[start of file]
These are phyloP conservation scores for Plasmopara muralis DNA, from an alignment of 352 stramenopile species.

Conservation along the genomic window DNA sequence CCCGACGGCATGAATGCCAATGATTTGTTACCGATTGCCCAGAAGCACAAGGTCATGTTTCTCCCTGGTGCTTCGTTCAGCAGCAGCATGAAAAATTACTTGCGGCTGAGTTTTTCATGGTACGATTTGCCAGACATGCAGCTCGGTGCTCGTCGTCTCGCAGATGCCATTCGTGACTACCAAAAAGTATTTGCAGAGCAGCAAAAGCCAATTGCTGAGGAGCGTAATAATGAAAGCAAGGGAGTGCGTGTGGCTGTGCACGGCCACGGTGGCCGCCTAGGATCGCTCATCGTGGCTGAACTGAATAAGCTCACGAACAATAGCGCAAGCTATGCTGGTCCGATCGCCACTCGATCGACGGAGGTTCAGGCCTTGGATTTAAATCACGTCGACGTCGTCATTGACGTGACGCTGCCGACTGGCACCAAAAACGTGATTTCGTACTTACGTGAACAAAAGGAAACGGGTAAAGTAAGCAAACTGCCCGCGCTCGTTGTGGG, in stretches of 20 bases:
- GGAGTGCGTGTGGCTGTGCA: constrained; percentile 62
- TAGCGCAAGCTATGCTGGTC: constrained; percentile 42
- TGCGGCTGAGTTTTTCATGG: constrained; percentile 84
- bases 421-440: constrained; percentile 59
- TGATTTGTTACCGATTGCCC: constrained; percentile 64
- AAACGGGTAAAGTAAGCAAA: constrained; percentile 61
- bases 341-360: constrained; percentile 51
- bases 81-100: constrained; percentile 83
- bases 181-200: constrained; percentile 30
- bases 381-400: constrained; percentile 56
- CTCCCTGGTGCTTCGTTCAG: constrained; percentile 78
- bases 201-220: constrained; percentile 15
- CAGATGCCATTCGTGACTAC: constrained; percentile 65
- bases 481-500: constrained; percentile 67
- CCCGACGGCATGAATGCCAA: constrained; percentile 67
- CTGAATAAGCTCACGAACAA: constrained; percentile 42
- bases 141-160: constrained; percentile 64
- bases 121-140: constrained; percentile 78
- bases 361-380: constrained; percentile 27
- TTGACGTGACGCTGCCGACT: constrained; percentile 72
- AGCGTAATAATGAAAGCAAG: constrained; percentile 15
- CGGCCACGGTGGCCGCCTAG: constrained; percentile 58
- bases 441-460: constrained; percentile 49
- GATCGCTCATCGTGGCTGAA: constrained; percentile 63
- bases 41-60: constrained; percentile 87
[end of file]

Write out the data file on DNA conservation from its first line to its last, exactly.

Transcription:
These are phyloP conservation scores for Plasmopara muralis DNA, from an alignment of 352 stramenopile species.

Conservation along the genomic window DNA sequence CCCGACGGCATGAATGCCAATGATTTGTTACCGATTGCCCAGAAGCACAAGGTCATGTTTCTCCCTGGTGCTTCGTTCAGCAGCAGCATGAAAAATTACTTGCGGCTGAGTTTTTCATGGTACGATTTGCCAGACATGCAGCTCGGTGCTCGTCGTCTCGCAGATGCCATTCGTGACTACCAAAAAGTATTTGCAGAGCAGCAAAAGCCAATTGCTGAGGAGCGTAATAATGAAAGCAAGGGAGTGCGTGTGGCTGTGCACGGCCACGGTGGCCGCCTAGGATCGCTCATCGTGGCTGAACTGAATAAGCTCACGAACAATAGCGCAAGCTATGCTGGTCCGATCGCCACTCGATCGACGGAGGTTCAGGCCTTGGATTTAAATCACGTCGACGTCGTCATTGACGTGACGCTGCCGACTGGCACCAAAAACGTGATTTCGTACTTACGTGAACAAAAGGAAACGGGTAAAGTAAGCAAACTGCCCGCGCTCGTTGTGGG, in stretches of 20 bases:
- GGAGTGCGTGTGGCTGTGCA: constrained; percentile 62
- TAGCGCAAGCTATGCTGGTC: constrained; percentile 42
- TGCGGCTGAGTTTTTCATGG: constrained; percentile 84
- bases 421-440: constrained; percentile 59
- TGATTTGTTACCGATTGCCC: constrained; percentile 64
- AAACGGGTAAAGTAAGCAAA: constrained; percentile 61
- bases 341-360: constrained; percentile 51
- bases 81-100: constrained; percentile 83
- bases 181-200: constrained; percentile 30
- bases 381-400: constrained; percentile 56
- CTCCCTGGTGCTTCGTTCAG: constrained; percentile 78
- bases 201-220: constrained; percentile 15
- CAGATGCCATTCGTGACTAC: constrained; percentile 65
- bases 481-500: constrained; percentile 67
- CCCGACGGCATGAATGCCAA: constrained; percentile 67
- CTGAATAAGCTCACGAACAA: constrained; percentile 42
- bases 141-160: constrained; percentile 64
- bases 121-140: constrained; percentile 78
- bases 361-380: constrained; percentile 27
- TTGACGTGACGCTGCCGACT: constrained; percentile 72
- AGCGTAATAATGAAAGCAAG: constrained; percentile 15
- CGGCCACGGTGGCCGCCTAG: constrained; percentile 58
- bases 441-460: constrained; percentile 49
- GATCGCTCATCGTGGCTGAA: constrained; percentile 63
- bases 41-60: constrained; percentile 87